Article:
It would be desirable, therefore, to provide an improved ink jet cartridge whose image producing capacity does not deteriorate over time or which deteriorates at a slower rate. In that way, the useful life of the cartridge could be extended to provide more service to the user and thus more of an incentive to recycle.

SUMMARY OF THE INVENTION

In accordance with the foregoing objectives and advantages, there is provided an improved ink jet cartridge having a novel circuit element protection feature. The cartridge includes a housing having a forward end, a rearward end, a top, a bottom, and a pair of sides extending between the top and bottom and the forward and rearward ends. The housing provides an ink reservoir for containing a quantity of ink. A reservoir cap is mounted on the rearward end of the housing providing a cover for the ink reservoir. An ink discharge platform structure extends forwardly of the forward end of the housing. The platform structure is formed in part by an extension of the top of the housing, and a forward platform surface intersecting the extension and extending generally perpendicularly thereto. A discharge plate is formed on the platform surface. The discharge plate has one or more rows of ink discharge ports in fluid communication with the ink reservoir. An ink propulsion element is arranged in association with each of the ink discharge ports.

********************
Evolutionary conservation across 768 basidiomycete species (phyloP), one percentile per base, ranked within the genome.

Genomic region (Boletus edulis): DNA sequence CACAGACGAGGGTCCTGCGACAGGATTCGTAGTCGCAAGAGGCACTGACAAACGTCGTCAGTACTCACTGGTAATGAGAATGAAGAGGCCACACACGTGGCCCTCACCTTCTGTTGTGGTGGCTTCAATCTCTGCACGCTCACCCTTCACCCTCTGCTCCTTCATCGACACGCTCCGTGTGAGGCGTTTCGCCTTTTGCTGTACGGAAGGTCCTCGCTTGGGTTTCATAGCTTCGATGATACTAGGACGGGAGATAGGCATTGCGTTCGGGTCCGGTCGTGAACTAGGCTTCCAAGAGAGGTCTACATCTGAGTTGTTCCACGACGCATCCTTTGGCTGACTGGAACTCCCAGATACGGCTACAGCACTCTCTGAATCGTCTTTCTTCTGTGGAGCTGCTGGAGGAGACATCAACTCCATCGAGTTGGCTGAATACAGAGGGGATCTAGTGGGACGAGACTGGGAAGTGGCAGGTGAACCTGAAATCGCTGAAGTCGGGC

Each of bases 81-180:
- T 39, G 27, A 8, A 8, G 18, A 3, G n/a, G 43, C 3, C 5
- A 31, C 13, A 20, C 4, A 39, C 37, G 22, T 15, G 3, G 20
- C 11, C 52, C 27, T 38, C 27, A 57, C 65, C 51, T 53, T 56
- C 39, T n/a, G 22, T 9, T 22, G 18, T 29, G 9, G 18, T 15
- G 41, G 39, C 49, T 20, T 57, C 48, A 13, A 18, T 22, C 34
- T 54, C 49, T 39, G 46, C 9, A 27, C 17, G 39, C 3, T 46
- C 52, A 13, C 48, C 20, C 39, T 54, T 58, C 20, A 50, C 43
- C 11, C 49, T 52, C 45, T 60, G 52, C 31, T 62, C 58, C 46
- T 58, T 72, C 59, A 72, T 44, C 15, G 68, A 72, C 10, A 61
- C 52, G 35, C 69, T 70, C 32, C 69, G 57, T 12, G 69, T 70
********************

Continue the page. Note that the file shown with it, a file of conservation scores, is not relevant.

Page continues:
A carrier strip is mounted on the housing. The carrier strip has a forward portion mounted over the platform surface, a rearward portion mounted over the bottom of the housing, and a central portion extending over the intersection of the housing bottom and the forward platform surface. A plurality of electrodes are formed on the rearward portion of the carrier strip in an electrode pattern. A plurality of electrically conductive paths are also formed on the carrier strip. Each conductive path has a forward end in electrical contact with one of the ink propulsion elements and a rearward end in electrical contact with one of the electrodes. A layer of electrically insulating, heat dissipating, corrosion and oxidation resistant sealant material is injected or otherwise placed or formed between the housing and the carrier strip wherever direct contact between the housing and the carrier strip is not complete. Thus, the layer preferably extends beneath the carrier strip at a location overlying the intersection of the housing bottom and the forward platform surface, and at other locations where one or more of the electrically conductive paths are exposed to air and possibly ink or other moisture.